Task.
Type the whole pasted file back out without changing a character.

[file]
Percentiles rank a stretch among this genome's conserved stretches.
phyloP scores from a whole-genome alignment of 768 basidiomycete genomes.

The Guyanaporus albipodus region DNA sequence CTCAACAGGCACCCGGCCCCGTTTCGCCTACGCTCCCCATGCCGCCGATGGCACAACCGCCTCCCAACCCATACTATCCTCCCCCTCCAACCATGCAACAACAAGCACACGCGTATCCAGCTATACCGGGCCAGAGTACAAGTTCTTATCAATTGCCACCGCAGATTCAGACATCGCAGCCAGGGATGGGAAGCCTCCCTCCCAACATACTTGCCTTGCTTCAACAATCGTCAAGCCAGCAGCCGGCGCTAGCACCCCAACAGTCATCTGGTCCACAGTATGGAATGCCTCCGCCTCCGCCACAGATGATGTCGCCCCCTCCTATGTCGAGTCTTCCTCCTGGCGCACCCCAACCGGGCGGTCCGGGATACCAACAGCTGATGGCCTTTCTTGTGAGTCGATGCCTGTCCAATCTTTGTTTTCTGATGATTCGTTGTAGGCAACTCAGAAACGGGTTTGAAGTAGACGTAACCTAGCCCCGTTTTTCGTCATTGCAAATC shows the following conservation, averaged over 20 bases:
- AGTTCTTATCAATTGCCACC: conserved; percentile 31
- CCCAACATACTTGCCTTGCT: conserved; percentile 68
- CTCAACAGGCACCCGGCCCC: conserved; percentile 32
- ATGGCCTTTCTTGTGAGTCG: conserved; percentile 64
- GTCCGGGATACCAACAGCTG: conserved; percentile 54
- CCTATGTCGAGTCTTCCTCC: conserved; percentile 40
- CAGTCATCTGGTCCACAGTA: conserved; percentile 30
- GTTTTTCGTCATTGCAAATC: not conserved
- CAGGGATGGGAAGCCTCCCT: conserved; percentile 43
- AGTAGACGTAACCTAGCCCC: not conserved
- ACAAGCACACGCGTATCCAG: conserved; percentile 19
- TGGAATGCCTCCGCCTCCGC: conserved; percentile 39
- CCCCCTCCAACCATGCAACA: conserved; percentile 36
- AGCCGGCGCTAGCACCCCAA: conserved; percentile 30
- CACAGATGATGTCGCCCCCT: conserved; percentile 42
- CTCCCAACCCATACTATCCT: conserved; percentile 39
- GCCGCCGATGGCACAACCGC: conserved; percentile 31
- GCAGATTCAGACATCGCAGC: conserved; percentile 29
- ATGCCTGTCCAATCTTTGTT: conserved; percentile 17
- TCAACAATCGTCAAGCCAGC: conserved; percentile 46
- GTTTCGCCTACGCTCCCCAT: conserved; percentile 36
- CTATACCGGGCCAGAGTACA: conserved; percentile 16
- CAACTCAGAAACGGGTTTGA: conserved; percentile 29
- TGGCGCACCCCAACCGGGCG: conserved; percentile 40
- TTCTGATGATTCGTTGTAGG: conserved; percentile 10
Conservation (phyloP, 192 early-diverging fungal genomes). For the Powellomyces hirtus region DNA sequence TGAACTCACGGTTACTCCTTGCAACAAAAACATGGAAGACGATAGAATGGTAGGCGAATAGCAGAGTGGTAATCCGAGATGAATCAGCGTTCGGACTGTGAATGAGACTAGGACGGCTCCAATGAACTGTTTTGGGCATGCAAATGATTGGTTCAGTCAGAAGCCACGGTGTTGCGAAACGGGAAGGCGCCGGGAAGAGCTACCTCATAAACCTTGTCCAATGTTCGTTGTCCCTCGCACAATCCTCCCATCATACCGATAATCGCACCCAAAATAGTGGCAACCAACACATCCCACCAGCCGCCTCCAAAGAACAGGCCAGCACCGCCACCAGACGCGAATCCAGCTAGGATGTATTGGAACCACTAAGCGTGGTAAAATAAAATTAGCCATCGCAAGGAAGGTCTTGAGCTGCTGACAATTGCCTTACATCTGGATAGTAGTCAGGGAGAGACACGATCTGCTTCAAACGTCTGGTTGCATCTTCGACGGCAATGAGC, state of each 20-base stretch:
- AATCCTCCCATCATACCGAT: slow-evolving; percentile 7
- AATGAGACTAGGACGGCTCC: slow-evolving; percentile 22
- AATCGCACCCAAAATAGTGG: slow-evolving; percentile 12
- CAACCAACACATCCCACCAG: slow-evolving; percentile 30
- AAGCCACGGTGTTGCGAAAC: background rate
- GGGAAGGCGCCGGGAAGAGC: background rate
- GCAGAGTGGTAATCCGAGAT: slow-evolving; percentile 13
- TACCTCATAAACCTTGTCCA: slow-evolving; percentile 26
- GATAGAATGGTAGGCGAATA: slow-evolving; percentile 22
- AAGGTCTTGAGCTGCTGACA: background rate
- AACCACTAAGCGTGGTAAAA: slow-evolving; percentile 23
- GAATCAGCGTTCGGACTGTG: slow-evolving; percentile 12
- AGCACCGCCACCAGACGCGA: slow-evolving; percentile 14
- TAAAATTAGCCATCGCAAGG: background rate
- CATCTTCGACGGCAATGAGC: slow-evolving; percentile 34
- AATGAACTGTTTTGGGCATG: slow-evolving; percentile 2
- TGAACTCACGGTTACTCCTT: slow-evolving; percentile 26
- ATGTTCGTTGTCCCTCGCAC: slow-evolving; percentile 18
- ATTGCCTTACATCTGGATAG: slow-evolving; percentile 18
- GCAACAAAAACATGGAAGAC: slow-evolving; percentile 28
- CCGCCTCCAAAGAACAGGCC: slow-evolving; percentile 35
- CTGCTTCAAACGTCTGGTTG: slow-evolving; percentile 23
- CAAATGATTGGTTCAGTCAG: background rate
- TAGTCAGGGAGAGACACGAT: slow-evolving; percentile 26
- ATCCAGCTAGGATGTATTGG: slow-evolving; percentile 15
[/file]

Percentiles rank a stretch among this genome's conserved stretches.
phyloP scores from a whole-genome alignment of 768 basidiomycete genomes.

The Guyanaporus albipodus region DNA sequence CTCAACAGGCACCCGGCCCCGTTTCGCCTACGCTCCCCATGCCGCCGATGGCACAACCGCCTCCCAACCCATACTATCCTCCCCCTCCAACCATGCAACAACAAGCACACGCGTATCCAGCTATACCGGGCCAGAGTACAAGTTCTTATCAATTGCCACCGCAGATTCAGACATCGCAGCCAGGGATGGGAAGCCTCCCTCCCAACATACTTGCCTTGCTTCAACAATCGTCAAGCCAGCAGCCGGCGCTAGCACCCCAACAGTCATCTGGTCCACAGTATGGAATGCCTCCGCCTCCGCCACAGATGATGTCGCCCCCTCCTATGTCGAGTCTTCCTCCTGGCGCACCCCAACCGGGCGGTCCGGGATACCAACAGCTGATGGCCTTTCTTGTGAGTCGATGCCTGTCCAATCTTTGTTTTCTGATGATTCGTTGTAGGCAACTCAGAAACGGGTTTGAAGTAGACGTAACCTAGCCCCGTTTTTCGTCATTGCAAATC shows the following conservation, averaged over 20 bases:
- AGTTCTTATCAATTGCCACC: conserved; percentile 31
- CCCAACATACTTGCCTTGCT: conserved; percentile 68
- CTCAACAGGCACCCGGCCCC: conserved; percentile 32
- ATGGCCTTTCTTGTGAGTCG: conserved; percentile 64
- GTCCGGGATACCAACAGCTG: conserved; percentile 54
- CCTATGTCGAGTCTTCCTCC: conserved; percentile 40
- CAGTCATCTGGTCCACAGTA: conserved; percentile 30
- GTTTTTCGTCATTGCAAATC: not conserved
- CAGGGATGGGAAGCCTCCCT: conserved; percentile 43
- AGTAGACGTAACCTAGCCCC: not conserved
- ACAAGCACACGCGTATCCAG: conserved; percentile 19
- TGGAATGCCTCCGCCTCCGC: conserved; percentile 39
- CCCCCTCCAACCATGCAACA: conserved; percentile 36
- AGCCGGCGCTAGCACCCCAA: conserved; percentile 30
- CACAGATGATGTCGCCCCCT: conserved; percentile 42
- CTCCCAACCCATACTATCCT: conserved; percentile 39
- GCCGCCGATGGCACAACCGC: conserved; percentile 31
- GCAGATTCAGACATCGCAGC: conserved; percentile 29
- ATGCCTGTCCAATCTTTGTT: conserved; percentile 17
- TCAACAATCGTCAAGCCAGC: conserved; percentile 46
- GTTTCGCCTACGCTCCCCAT: conserved; percentile 36
- CTATACCGGGCCAGAGTACA: conserved; percentile 16
- CAACTCAGAAACGGGTTTGA: conserved; percentile 29
- TGGCGCACCCCAACCGGGCG: conserved; percentile 40
- TTCTGATGATTCGTTGTAGG: conserved; percentile 10
Conservation (phyloP, 192 early-diverging fungal genomes). For the Powellomyces hirtus region DNA sequence TGAACTCACGGTTACTCCTTGCAACAAAAACATGGAAGACGATAGAATGGTAGGCGAATAGCAGAGTGGTAATCCGAGATGAATCAGCGTTCGGACTGTGAATGAGACTAGGACGGCTCCAATGAACTGTTTTGGGCATGCAAATGATTGGTTCAGTCAGAAGCCACGGTGTTGCGAAACGGGAAGGCGCCGGGAAGAGCTACCTCATAAACCTTGTCCAATGTTCGTTGTCCCTCGCACAATCCTCCCATCATACCGATAATCGCACCCAAAATAGTGGCAACCAACACATCCCACCAGCCGCCTCCAAAGAACAGGCCAGCACCGCCACCAGACGCGAATCCAGCTAGGATGTATTGGAACCACTAAGCGTGGTAAAATAAAATTAGCCATCGCAAGGAAGGTCTTGAGCTGCTGACAATTGCCTTACATCTGGATAGTAGTCAGGGAGAGACACGATCTGCTTCAAACGTCTGGTTGCATCTTCGACGGCAATGAGC, state of each 20-base stretch:
- AATCCTCCCATCATACCGAT: slow-evolving; percentile 7
- AATGAGACTAGGACGGCTCC: slow-evolving; percentile 22
- AATCGCACCCAAAATAGTGG: slow-evolving; percentile 12
- CAACCAACACATCCCACCAG: slow-evolving; percentile 30
- AAGCCACGGTGTTGCGAAAC: background rate
- GGGAAGGCGCCGGGAAGAGC: background rate
- GCAGAGTGGTAATCCGAGAT: slow-evolving; percentile 13
- TACCTCATAAACCTTGTCCA: slow-evolving; percentile 26
- GATAGAATGGTAGGCGAATA: slow-evolving; percentile 22
- AAGGTCTTGAGCTGCTGACA: background rate
- AACCACTAAGCGTGGTAAAA: slow-evolving; percentile 23
- GAATCAGCGTTCGGACTGTG: slow-evolving; percentile 12
- AGCACCGCCACCAGACGCGA: slow-evolving; percentile 14
- TAAAATTAGCCATCGCAAGG: background rate
- CATCTTCGACGGCAATGAGC: slow-evolving; percentile 34
- AATGAACTGTTTTGGGCATG: slow-evolving; percentile 2
- TGAACTCACGGTTACTCCTT: slow-evolving; percentile 26
- ATGTTCGTTGTCCCTCGCAC: slow-evolving; percentile 18
- ATTGCCTTACATCTGGATAG: slow-evolving; percentile 18
- GCAACAAAAACATGGAAGAC: slow-evolving; percentile 28
- CCGCCTCCAAAGAACAGGCC: slow-evolving; percentile 35
- CTGCTTCAAACGTCTGGTTG: slow-evolving; percentile 23
- CAAATGATTGGTTCAGTCAG: background rate
- TAGTCAGGGAGAGACACGAT: slow-evolving; percentile 26
- ATCCAGCTAGGATGTATTGG: slow-evolving; percentile 15